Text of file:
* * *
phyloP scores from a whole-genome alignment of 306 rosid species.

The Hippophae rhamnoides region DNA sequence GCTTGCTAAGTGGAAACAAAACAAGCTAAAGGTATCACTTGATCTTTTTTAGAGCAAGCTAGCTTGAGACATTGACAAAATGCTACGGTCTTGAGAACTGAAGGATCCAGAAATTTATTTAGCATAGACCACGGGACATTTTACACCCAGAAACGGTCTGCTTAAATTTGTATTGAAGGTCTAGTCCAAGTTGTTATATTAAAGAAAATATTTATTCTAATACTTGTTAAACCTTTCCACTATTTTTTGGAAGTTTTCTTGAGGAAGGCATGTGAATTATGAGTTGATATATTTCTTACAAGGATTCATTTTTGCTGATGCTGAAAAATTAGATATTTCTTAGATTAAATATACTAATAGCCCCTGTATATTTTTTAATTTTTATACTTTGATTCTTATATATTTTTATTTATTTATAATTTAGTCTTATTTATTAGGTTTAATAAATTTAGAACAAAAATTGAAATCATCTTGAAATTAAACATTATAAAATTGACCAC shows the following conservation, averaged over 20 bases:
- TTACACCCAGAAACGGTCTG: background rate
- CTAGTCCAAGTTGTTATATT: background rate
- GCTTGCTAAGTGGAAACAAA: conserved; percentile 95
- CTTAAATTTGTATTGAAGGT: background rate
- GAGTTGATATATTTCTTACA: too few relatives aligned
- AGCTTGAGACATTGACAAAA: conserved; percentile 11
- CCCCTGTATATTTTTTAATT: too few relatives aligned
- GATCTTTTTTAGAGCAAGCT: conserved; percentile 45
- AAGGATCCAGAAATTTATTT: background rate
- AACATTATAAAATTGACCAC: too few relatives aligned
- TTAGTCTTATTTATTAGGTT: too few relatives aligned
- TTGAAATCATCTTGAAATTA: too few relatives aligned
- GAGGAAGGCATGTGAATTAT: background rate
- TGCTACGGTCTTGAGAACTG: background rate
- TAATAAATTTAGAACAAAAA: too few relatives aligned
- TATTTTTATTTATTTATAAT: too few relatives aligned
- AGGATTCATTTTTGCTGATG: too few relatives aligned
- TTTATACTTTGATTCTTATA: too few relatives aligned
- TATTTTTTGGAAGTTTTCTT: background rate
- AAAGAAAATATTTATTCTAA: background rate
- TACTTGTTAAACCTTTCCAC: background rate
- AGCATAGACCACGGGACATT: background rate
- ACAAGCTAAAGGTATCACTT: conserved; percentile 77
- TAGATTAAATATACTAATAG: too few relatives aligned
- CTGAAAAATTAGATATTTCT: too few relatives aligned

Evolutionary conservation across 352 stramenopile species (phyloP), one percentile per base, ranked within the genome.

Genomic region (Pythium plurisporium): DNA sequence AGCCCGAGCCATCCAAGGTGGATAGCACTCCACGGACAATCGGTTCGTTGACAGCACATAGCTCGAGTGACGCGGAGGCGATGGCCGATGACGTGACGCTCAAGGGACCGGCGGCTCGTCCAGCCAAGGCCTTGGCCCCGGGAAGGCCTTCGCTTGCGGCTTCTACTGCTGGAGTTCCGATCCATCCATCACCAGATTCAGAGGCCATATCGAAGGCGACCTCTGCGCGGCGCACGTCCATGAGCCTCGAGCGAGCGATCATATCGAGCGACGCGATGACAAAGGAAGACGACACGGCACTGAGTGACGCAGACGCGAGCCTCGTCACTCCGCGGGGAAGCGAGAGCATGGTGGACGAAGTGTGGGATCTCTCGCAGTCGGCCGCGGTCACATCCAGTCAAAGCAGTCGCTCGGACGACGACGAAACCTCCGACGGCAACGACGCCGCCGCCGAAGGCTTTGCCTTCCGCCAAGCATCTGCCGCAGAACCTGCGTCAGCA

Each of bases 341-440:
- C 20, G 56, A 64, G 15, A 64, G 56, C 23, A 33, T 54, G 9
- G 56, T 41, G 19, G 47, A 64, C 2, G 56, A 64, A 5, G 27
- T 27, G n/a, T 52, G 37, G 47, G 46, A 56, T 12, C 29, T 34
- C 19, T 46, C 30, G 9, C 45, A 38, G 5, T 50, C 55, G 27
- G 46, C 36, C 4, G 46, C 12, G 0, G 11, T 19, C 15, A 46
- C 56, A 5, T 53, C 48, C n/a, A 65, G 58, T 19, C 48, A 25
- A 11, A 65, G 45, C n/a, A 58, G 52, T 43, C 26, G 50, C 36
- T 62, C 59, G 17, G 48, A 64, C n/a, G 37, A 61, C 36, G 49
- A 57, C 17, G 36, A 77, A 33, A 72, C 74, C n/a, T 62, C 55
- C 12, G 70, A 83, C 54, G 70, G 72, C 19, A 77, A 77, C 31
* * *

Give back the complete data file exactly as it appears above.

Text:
phyloP scores from a whole-genome alignment of 306 rosid species.

The Hippophae rhamnoides region DNA sequence GCTTGCTAAGTGGAAACAAAACAAGCTAAAGGTATCACTTGATCTTTTTTAGAGCAAGCTAGCTTGAGACATTGACAAAATGCTACGGTCTTGAGAACTGAAGGATCCAGAAATTTATTTAGCATAGACCACGGGACATTTTACACCCAGAAACGGTCTGCTTAAATTTGTATTGAAGGTCTAGTCCAAGTTGTTATATTAAAGAAAATATTTATTCTAATACTTGTTAAACCTTTCCACTATTTTTTGGAAGTTTTCTTGAGGAAGGCATGTGAATTATGAGTTGATATATTTCTTACAAGGATTCATTTTTGCTGATGCTGAAAAATTAGATATTTCTTAGATTAAATATACTAATAGCCCCTGTATATTTTTTAATTTTTATACTTTGATTCTTATATATTTTTATTTATTTATAATTTAGTCTTATTTATTAGGTTTAATAAATTTAGAACAAAAATTGAAATCATCTTGAAATTAAACATTATAAAATTGACCAC shows the following conservation, averaged over 20 bases:
- TTACACCCAGAAACGGTCTG: background rate
- CTAGTCCAAGTTGTTATATT: background rate
- GCTTGCTAAGTGGAAACAAA: conserved; percentile 95
- CTTAAATTTGTATTGAAGGT: background rate
- GAGTTGATATATTTCTTACA: too few relatives aligned
- AGCTTGAGACATTGACAAAA: conserved; percentile 11
- CCCCTGTATATTTTTTAATT: too few relatives aligned
- GATCTTTTTTAGAGCAAGCT: conserved; percentile 45
- AAGGATCCAGAAATTTATTT: background rate
- AACATTATAAAATTGACCAC: too few relatives aligned
- TTAGTCTTATTTATTAGGTT: too few relatives aligned
- TTGAAATCATCTTGAAATTA: too few relatives aligned
- GAGGAAGGCATGTGAATTAT: background rate
- TGCTACGGTCTTGAGAACTG: background rate
- TAATAAATTTAGAACAAAAA: too few relatives aligned
- TATTTTTATTTATTTATAAT: too few relatives aligned
- AGGATTCATTTTTGCTGATG: too few relatives aligned
- TTTATACTTTGATTCTTATA: too few relatives aligned
- TATTTTTTGGAAGTTTTCTT: background rate
- AAAGAAAATATTTATTCTAA: background rate
- TACTTGTTAAACCTTTCCAC: background rate
- AGCATAGACCACGGGACATT: background rate
- ACAAGCTAAAGGTATCACTT: conserved; percentile 77
- TAGATTAAATATACTAATAG: too few relatives aligned
- CTGAAAAATTAGATATTTCT: too few relatives aligned

Evolutionary conservation across 352 stramenopile species (phyloP), one percentile per base, ranked within the genome.

Genomic region (Pythium plurisporium): DNA sequence AGCCCGAGCCATCCAAGGTGGATAGCACTCCACGGACAATCGGTTCGTTGACAGCACATAGCTCGAGTGACGCGGAGGCGATGGCCGATGACGTGACGCTCAAGGGACCGGCGGCTCGTCCAGCCAAGGCCTTGGCCCCGGGAAGGCCTTCGCTTGCGGCTTCTACTGCTGGAGTTCCGATCCATCCATCACCAGATTCAGAGGCCATATCGAAGGCGACCTCTGCGCGGCGCACGTCCATGAGCCTCGAGCGAGCGATCATATCGAGCGACGCGATGACAAAGGAAGACGACACGGCACTGAGTGACGCAGACGCGAGCCTCGTCACTCCGCGGGGAAGCGAGAGCATGGTGGACGAAGTGTGGGATCTCTCGCAGTCGGCCGCGGTCACATCCAGTCAAAGCAGTCGCTCGGACGACGACGAAACCTCCGACGGCAACGACGCCGCCGCCGAAGGCTTTGCCTTCCGCCAAGCATCTGCCGCAGAACCTGCGTCAGCA

Each of bases 341-440:
- C 20, G 56, A 64, G 15, A 64, G 56, C 23, A 33, T 54, G 9
- G 56, T 41, G 19, G 47, A 64, C 2, G 56, A 64, A 5, G 27
- T 27, G n/a, T 52, G 37, G 47, G 46, A 56, T 12, C 29, T 34
- C 19, T 46, C 30, G 9, C 45, A 38, G 5, T 50, C 55, G 27
- G 46, C 36, C 4, G 46, C 12, G 0, G 11, T 19, C 15, A 46
- C 56, A 5, T 53, C 48, C n/a, A 65, G 58, T 19, C 48, A 25
- A 11, A 65, G 45, C n/a, A 58, G 52, T 43, C 26, G 50, C 36
- T 62, C 59, G 17, G 48, A 64, C n/a, G 37, A 61, C 36, G 49
- A 57, C 17, G 36, A 77, A 33, A 72, C 74, C n/a, T 62, C 55
- C 12, G 70, A 83, C 54, G 70, G 72, C 19, A 77, A 77, C 31